non-fiction

The Dementia Diaries – Matthew Snyman

Posted in non-fiction on February 17th, 2016 by admin – Be the first to comment

 

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Jessica Kingsley Publishers

Publication Date – 21st April 2016

Whilst this book is aimed at young folk (7-14) with its Wimpy Kid/graphic novel style, I think it would be extremely useful for people of all ages as it contains easily accessible information about the effects of all types of dementia. You don’t even have to have a relative with dementia as there will be someone in your neighbourhood with the condition and this book has a wealth of tips and advice which could really enhance the lives of those affected by dementia.

Brie, Fred, Sarah and Sam give honest accounts of what life is like for their grandparents, anecdotes which are sometimes humorous, sometimes heartbreaking. There seems to be a lot of stigma attached to dementia, just like there was/still is with cancer and depression. Any book which acts as a springboard for discussion can only be a positive move forward and it is often the case that young people are more open and less inhibited in their views than adults.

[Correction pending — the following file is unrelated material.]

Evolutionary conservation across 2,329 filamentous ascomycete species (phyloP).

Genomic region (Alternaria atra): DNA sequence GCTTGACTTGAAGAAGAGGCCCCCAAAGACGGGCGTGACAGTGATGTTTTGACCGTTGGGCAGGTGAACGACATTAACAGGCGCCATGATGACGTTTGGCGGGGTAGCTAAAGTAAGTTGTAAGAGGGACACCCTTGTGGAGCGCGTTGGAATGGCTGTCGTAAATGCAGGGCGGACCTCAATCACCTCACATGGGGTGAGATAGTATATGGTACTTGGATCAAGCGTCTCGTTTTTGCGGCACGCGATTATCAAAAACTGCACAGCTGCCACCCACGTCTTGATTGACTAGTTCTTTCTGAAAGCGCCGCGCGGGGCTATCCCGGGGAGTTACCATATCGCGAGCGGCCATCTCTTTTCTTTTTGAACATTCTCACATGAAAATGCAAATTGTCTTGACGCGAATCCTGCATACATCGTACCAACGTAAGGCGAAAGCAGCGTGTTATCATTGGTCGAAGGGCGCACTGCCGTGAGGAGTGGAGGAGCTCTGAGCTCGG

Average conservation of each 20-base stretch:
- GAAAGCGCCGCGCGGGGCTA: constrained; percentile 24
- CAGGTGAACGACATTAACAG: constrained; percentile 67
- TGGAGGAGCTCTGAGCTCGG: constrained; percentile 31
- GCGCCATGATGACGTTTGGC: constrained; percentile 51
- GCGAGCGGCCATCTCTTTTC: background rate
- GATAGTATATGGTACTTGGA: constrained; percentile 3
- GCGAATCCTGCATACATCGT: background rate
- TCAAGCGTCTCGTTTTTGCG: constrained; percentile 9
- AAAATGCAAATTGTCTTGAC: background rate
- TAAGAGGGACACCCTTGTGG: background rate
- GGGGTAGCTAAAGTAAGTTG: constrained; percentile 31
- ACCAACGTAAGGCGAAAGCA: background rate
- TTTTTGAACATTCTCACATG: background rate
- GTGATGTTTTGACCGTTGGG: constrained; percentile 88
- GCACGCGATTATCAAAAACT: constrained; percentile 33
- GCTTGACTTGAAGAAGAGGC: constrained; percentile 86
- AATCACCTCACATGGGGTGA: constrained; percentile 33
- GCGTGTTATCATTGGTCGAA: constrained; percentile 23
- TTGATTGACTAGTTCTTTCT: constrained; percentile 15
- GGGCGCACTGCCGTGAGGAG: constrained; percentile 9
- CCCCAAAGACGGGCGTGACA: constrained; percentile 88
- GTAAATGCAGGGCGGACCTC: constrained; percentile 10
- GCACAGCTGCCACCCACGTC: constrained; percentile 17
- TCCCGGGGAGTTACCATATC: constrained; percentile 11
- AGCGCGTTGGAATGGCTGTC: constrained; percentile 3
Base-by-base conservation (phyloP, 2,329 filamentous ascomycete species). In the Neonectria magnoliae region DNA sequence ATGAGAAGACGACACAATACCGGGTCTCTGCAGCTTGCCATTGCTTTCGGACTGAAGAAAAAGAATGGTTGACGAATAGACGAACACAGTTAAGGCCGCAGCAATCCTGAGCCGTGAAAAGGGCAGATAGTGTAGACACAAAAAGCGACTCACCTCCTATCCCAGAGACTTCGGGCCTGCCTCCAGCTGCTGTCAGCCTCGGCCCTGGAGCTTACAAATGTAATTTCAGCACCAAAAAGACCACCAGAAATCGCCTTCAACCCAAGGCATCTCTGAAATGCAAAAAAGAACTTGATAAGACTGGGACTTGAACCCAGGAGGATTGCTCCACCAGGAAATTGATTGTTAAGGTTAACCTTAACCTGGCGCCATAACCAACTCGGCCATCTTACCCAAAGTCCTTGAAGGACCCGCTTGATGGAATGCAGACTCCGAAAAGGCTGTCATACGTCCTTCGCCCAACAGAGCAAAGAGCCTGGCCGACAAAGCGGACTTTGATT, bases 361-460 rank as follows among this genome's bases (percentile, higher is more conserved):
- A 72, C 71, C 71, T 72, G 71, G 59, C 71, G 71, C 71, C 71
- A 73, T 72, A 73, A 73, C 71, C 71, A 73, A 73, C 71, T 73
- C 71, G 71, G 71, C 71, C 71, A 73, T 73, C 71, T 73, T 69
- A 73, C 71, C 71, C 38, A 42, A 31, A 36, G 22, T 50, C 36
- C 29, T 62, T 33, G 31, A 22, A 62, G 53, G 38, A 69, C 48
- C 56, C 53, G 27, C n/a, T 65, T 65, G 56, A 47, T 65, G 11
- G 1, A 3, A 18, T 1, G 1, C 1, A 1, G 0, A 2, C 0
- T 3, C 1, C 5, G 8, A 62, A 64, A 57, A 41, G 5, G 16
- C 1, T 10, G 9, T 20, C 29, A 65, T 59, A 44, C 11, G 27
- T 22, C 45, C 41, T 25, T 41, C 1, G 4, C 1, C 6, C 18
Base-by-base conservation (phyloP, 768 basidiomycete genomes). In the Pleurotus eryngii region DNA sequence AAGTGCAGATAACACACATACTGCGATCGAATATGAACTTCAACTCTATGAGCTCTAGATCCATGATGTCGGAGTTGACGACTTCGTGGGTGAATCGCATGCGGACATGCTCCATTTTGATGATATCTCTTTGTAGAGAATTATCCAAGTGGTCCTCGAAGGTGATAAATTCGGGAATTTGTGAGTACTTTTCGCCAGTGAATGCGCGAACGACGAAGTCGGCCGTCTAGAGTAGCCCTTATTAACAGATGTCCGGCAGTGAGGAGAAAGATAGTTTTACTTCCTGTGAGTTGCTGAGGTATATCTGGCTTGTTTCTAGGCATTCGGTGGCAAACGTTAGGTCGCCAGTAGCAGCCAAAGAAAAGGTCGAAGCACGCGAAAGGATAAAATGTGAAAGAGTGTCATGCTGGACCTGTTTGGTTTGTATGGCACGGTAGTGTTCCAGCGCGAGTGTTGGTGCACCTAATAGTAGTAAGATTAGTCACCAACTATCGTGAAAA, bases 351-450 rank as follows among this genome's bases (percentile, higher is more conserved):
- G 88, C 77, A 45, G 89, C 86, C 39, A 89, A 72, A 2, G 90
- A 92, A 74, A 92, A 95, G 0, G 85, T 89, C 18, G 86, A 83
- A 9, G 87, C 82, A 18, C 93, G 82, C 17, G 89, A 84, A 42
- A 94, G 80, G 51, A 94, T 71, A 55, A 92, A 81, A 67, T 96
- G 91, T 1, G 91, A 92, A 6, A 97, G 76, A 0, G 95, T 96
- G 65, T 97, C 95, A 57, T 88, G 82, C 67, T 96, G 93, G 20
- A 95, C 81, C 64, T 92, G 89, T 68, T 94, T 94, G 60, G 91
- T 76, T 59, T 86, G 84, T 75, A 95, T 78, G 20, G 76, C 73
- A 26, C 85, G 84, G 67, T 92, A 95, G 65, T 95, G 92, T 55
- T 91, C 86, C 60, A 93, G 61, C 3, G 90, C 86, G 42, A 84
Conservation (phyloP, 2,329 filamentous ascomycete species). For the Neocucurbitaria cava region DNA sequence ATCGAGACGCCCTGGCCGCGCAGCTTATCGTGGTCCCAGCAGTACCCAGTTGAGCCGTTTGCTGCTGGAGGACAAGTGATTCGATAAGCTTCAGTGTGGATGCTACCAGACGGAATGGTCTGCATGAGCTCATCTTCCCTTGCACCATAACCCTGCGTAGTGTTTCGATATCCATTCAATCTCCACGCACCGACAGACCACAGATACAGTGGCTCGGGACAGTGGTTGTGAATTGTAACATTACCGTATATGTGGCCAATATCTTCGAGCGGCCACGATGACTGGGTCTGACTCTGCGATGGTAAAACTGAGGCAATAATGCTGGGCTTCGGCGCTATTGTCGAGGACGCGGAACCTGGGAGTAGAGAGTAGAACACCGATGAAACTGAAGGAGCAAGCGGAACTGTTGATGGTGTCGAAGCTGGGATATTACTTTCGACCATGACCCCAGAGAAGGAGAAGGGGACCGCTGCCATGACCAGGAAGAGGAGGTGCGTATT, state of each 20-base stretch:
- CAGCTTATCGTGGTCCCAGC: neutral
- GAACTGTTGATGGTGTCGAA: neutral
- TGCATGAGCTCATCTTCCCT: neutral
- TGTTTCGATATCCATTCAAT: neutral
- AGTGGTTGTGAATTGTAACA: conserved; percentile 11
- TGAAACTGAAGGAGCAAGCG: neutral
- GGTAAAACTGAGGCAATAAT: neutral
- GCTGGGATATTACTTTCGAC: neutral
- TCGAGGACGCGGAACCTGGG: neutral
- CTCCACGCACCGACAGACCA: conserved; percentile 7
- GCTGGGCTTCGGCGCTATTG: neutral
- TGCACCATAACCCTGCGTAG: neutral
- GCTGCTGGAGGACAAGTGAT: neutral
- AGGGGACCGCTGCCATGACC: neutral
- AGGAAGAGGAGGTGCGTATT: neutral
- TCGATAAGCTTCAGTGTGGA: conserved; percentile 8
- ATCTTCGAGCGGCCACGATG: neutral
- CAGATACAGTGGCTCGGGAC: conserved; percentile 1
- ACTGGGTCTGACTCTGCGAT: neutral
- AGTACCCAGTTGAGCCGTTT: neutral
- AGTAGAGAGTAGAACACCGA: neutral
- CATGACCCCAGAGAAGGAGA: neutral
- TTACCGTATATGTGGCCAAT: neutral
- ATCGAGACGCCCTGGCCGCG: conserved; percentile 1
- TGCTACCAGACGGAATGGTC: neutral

The Dementia Diaries should be in every school library. With life expectancy increasing, more and more children will experience dementia within their family circle and it really is about time we stopped considering it as something shameful to be swept under the carpet, “out of the mouth of babes” etc…. Highly recommended.

My thanks to NetGalley for providing a free digital copy for review purposes.

 

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The Secret Rooms – A True Gothic Mystery – Catherine Bailey

Posted in non-fiction on November 16th, 2012 by admin – 3 Comments

jacket image for The Secret Rooms by Catherine Bailey - large version

  • Hardcover: 480 pages
  • Publisher: Viking (1 Nov 2012)
  • Source: Amazon Vine
  • My Rating: 5 stars

I don’t usually read a lot of non-fiction but something about this story really drew me in and, to use that well-worn cliche, “you couldn’t make it up”. From a daunting mountain of documents, Catherine Bailey has succeeded in excavating an intriguing and involving true story of one man’s life – a very sad story emerges as she fills in the gaps in the life story of John Manners, the 9th Duke of Rutland.